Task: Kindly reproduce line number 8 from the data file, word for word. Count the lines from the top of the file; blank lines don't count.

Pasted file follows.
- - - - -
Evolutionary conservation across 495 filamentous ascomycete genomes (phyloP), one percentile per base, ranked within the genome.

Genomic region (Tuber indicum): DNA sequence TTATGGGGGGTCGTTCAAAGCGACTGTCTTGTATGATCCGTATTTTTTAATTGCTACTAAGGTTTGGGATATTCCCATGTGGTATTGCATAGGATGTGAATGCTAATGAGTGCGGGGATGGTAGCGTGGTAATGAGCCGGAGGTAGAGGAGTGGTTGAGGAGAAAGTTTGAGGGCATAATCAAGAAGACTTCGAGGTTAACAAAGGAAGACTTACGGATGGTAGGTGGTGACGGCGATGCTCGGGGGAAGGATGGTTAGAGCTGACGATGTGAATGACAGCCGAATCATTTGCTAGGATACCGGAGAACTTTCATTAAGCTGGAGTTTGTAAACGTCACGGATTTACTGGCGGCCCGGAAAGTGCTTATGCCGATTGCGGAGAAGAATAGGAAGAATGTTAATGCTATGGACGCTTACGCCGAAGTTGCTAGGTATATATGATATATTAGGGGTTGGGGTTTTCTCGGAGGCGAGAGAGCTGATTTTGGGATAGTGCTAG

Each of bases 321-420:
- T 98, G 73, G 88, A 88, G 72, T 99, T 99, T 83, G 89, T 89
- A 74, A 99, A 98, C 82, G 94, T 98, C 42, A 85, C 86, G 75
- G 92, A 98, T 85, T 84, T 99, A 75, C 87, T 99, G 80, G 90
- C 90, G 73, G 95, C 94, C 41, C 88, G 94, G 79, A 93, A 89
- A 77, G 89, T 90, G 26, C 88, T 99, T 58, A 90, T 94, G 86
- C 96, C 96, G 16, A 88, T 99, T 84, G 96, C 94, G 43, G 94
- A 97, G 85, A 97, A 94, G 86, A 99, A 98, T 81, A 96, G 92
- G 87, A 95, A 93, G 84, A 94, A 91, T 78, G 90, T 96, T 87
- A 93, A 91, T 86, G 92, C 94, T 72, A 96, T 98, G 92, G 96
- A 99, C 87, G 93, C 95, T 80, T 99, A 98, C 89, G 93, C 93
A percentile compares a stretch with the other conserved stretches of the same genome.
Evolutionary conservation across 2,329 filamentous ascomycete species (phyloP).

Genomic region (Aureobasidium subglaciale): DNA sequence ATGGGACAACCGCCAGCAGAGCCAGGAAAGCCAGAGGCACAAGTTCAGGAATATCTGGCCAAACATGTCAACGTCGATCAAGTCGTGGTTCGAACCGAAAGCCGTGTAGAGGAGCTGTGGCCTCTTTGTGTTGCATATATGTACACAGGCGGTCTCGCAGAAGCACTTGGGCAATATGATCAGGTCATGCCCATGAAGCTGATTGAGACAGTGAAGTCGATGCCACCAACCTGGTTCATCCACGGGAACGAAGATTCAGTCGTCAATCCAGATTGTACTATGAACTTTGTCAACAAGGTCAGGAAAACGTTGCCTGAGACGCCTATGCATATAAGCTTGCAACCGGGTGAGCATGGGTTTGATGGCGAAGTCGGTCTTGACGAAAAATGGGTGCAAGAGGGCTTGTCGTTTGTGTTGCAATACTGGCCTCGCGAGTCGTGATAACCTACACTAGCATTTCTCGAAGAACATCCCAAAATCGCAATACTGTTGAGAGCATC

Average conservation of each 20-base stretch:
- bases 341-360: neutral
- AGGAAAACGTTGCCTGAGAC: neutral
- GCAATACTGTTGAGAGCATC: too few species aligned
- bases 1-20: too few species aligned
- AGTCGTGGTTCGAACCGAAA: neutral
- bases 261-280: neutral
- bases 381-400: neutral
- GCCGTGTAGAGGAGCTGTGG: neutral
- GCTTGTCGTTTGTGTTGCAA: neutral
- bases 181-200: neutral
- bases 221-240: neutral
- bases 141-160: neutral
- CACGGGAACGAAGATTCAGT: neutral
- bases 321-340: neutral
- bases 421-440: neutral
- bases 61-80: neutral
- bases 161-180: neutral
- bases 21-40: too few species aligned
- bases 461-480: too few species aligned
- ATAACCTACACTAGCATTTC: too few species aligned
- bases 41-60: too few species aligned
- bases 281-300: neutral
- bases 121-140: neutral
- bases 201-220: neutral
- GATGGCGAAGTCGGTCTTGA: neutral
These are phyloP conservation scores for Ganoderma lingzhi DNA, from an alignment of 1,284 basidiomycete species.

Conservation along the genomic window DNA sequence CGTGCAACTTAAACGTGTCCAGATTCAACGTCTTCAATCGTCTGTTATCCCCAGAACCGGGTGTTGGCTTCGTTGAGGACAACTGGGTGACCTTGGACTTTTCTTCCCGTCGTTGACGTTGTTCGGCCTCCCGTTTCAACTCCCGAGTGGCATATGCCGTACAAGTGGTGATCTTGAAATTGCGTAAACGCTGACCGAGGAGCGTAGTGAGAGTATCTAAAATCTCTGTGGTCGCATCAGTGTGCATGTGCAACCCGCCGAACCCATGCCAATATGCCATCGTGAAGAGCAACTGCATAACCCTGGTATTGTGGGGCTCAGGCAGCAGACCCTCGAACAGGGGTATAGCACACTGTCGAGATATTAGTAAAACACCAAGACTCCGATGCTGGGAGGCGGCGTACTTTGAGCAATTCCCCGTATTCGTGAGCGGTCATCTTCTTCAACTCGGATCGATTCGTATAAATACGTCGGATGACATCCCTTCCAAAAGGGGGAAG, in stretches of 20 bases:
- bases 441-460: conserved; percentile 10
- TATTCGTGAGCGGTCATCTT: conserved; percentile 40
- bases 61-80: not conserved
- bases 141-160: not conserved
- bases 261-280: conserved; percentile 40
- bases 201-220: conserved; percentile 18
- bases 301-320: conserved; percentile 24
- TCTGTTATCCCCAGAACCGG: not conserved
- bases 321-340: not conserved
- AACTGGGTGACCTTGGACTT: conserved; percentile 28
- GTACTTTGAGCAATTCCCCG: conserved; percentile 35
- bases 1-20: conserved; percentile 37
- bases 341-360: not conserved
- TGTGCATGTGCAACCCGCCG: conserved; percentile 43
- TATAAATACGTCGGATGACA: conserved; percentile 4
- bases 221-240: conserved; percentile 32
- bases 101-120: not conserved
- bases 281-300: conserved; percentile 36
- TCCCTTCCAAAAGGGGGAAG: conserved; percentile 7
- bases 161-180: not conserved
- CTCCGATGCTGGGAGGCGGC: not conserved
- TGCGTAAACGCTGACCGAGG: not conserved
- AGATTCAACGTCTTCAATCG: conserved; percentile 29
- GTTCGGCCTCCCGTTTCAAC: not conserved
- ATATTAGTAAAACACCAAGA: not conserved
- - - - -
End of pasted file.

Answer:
- A 77, G 89, T 90, G 26, C 88, T 99, T 58, A 90, T 94, G 86